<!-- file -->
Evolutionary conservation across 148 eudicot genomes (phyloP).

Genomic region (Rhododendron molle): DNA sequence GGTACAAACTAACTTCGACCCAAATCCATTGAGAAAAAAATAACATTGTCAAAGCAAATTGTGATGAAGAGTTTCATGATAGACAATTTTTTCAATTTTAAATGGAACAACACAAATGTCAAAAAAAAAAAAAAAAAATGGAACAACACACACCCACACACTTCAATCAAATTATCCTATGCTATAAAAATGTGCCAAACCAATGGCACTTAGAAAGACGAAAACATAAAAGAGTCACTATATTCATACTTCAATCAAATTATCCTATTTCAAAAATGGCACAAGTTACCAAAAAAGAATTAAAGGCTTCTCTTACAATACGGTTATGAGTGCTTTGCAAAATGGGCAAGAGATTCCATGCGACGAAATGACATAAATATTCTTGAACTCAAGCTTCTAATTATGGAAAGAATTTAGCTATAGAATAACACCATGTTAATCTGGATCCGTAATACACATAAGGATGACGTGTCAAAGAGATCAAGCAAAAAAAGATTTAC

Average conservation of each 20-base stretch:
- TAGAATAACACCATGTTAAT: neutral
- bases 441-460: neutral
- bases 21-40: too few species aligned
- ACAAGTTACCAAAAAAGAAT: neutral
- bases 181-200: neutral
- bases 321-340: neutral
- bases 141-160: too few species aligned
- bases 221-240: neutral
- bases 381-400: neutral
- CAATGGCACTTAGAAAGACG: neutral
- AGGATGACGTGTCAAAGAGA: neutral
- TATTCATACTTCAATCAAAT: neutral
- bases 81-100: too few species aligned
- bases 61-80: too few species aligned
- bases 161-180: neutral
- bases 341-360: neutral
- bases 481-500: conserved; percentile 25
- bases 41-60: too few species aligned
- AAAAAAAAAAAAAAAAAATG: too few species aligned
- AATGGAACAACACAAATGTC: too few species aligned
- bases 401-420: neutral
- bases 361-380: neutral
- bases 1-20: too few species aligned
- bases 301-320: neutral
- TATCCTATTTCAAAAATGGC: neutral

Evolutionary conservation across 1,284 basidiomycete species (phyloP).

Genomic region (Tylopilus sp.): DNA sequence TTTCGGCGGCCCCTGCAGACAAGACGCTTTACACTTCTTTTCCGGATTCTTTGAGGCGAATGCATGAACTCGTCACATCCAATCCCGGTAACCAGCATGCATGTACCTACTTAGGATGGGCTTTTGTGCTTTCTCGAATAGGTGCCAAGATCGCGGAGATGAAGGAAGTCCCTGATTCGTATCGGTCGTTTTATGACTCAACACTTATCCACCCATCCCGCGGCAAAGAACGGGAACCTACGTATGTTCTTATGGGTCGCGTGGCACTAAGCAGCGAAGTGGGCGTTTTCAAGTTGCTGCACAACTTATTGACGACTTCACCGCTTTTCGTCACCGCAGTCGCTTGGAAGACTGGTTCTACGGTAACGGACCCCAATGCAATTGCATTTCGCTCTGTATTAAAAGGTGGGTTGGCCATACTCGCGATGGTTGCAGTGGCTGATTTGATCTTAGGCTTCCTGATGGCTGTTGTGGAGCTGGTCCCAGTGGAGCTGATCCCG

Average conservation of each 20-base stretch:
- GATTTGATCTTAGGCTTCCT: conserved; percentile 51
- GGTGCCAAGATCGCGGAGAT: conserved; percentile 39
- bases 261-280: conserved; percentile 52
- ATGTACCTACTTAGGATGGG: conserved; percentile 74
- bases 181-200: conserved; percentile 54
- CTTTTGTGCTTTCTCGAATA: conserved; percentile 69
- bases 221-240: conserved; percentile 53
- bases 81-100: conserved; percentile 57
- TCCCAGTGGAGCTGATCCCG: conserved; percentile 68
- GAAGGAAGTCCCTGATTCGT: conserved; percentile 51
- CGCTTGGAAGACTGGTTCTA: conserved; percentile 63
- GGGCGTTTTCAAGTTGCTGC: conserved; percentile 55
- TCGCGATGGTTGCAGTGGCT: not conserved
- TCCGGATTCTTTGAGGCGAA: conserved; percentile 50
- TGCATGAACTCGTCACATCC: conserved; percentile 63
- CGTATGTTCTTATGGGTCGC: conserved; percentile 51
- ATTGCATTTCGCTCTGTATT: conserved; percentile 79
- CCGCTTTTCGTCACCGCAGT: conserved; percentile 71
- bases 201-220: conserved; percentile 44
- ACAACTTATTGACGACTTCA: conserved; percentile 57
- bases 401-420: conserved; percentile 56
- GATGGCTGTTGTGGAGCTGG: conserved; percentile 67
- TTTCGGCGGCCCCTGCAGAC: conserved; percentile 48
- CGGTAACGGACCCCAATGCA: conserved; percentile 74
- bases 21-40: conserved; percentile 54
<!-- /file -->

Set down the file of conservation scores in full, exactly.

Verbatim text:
Evolutionary conservation across 148 eudicot genomes (phyloP).

Genomic region (Rhododendron molle): DNA sequence GGTACAAACTAACTTCGACCCAAATCCATTGAGAAAAAAATAACATTGTCAAAGCAAATTGTGATGAAGAGTTTCATGATAGACAATTTTTTCAATTTTAAATGGAACAACACAAATGTCAAAAAAAAAAAAAAAAAATGGAACAACACACACCCACACACTTCAATCAAATTATCCTATGCTATAAAAATGTGCCAAACCAATGGCACTTAGAAAGACGAAAACATAAAAGAGTCACTATATTCATACTTCAATCAAATTATCCTATTTCAAAAATGGCACAAGTTACCAAAAAAGAATTAAAGGCTTCTCTTACAATACGGTTATGAGTGCTTTGCAAAATGGGCAAGAGATTCCATGCGACGAAATGACATAAATATTCTTGAACTCAAGCTTCTAATTATGGAAAGAATTTAGCTATAGAATAACACCATGTTAATCTGGATCCGTAATACACATAAGGATGACGTGTCAAAGAGATCAAGCAAAAAAAGATTTAC

Average conservation of each 20-base stretch:
- TAGAATAACACCATGTTAAT: neutral
- bases 441-460: neutral
- bases 21-40: too few species aligned
- ACAAGTTACCAAAAAAGAAT: neutral
- bases 181-200: neutral
- bases 321-340: neutral
- bases 141-160: too few species aligned
- bases 221-240: neutral
- bases 381-400: neutral
- CAATGGCACTTAGAAAGACG: neutral
- AGGATGACGTGTCAAAGAGA: neutral
- TATTCATACTTCAATCAAAT: neutral
- bases 81-100: too few species aligned
- bases 61-80: too few species aligned
- bases 161-180: neutral
- bases 341-360: neutral
- bases 481-500: conserved; percentile 25
- bases 41-60: too few species aligned
- AAAAAAAAAAAAAAAAAATG: too few species aligned
- AATGGAACAACACAAATGTC: too few species aligned
- bases 401-420: neutral
- bases 361-380: neutral
- bases 1-20: too few species aligned
- bases 301-320: neutral
- TATCCTATTTCAAAAATGGC: neutral

Evolutionary conservation across 1,284 basidiomycete species (phyloP).

Genomic region (Tylopilus sp.): DNA sequence TTTCGGCGGCCCCTGCAGACAAGACGCTTTACACTTCTTTTCCGGATTCTTTGAGGCGAATGCATGAACTCGTCACATCCAATCCCGGTAACCAGCATGCATGTACCTACTTAGGATGGGCTTTTGTGCTTTCTCGAATAGGTGCCAAGATCGCGGAGATGAAGGAAGTCCCTGATTCGTATCGGTCGTTTTATGACTCAACACTTATCCACCCATCCCGCGGCAAAGAACGGGAACCTACGTATGTTCTTATGGGTCGCGTGGCACTAAGCAGCGAAGTGGGCGTTTTCAAGTTGCTGCACAACTTATTGACGACTTCACCGCTTTTCGTCACCGCAGTCGCTTGGAAGACTGGTTCTACGGTAACGGACCCCAATGCAATTGCATTTCGCTCTGTATTAAAAGGTGGGTTGGCCATACTCGCGATGGTTGCAGTGGCTGATTTGATCTTAGGCTTCCTGATGGCTGTTGTGGAGCTGGTCCCAGTGGAGCTGATCCCG

Average conservation of each 20-base stretch:
- GATTTGATCTTAGGCTTCCT: conserved; percentile 51
- GGTGCCAAGATCGCGGAGAT: conserved; percentile 39
- bases 261-280: conserved; percentile 52
- ATGTACCTACTTAGGATGGG: conserved; percentile 74
- bases 181-200: conserved; percentile 54
- CTTTTGTGCTTTCTCGAATA: conserved; percentile 69
- bases 221-240: conserved; percentile 53
- bases 81-100: conserved; percentile 57
- TCCCAGTGGAGCTGATCCCG: conserved; percentile 68
- GAAGGAAGTCCCTGATTCGT: conserved; percentile 51
- CGCTTGGAAGACTGGTTCTA: conserved; percentile 63
- GGGCGTTTTCAAGTTGCTGC: conserved; percentile 55
- TCGCGATGGTTGCAGTGGCT: not conserved
- TCCGGATTCTTTGAGGCGAA: conserved; percentile 50
- TGCATGAACTCGTCACATCC: conserved; percentile 63
- CGTATGTTCTTATGGGTCGC: conserved; percentile 51
- ATTGCATTTCGCTCTGTATT: conserved; percentile 79
- CCGCTTTTCGTCACCGCAGT: conserved; percentile 71
- bases 201-220: conserved; percentile 44
- ACAACTTATTGACGACTTCA: conserved; percentile 57
- bases 401-420: conserved; percentile 56
- GATGGCTGTTGTGGAGCTGG: conserved; percentile 67
- TTTCGGCGGCCCCTGCAGAC: conserved; percentile 48
- CGGTAACGGACCCCAATGCA: conserved; percentile 74
- bases 21-40: conserved; percentile 54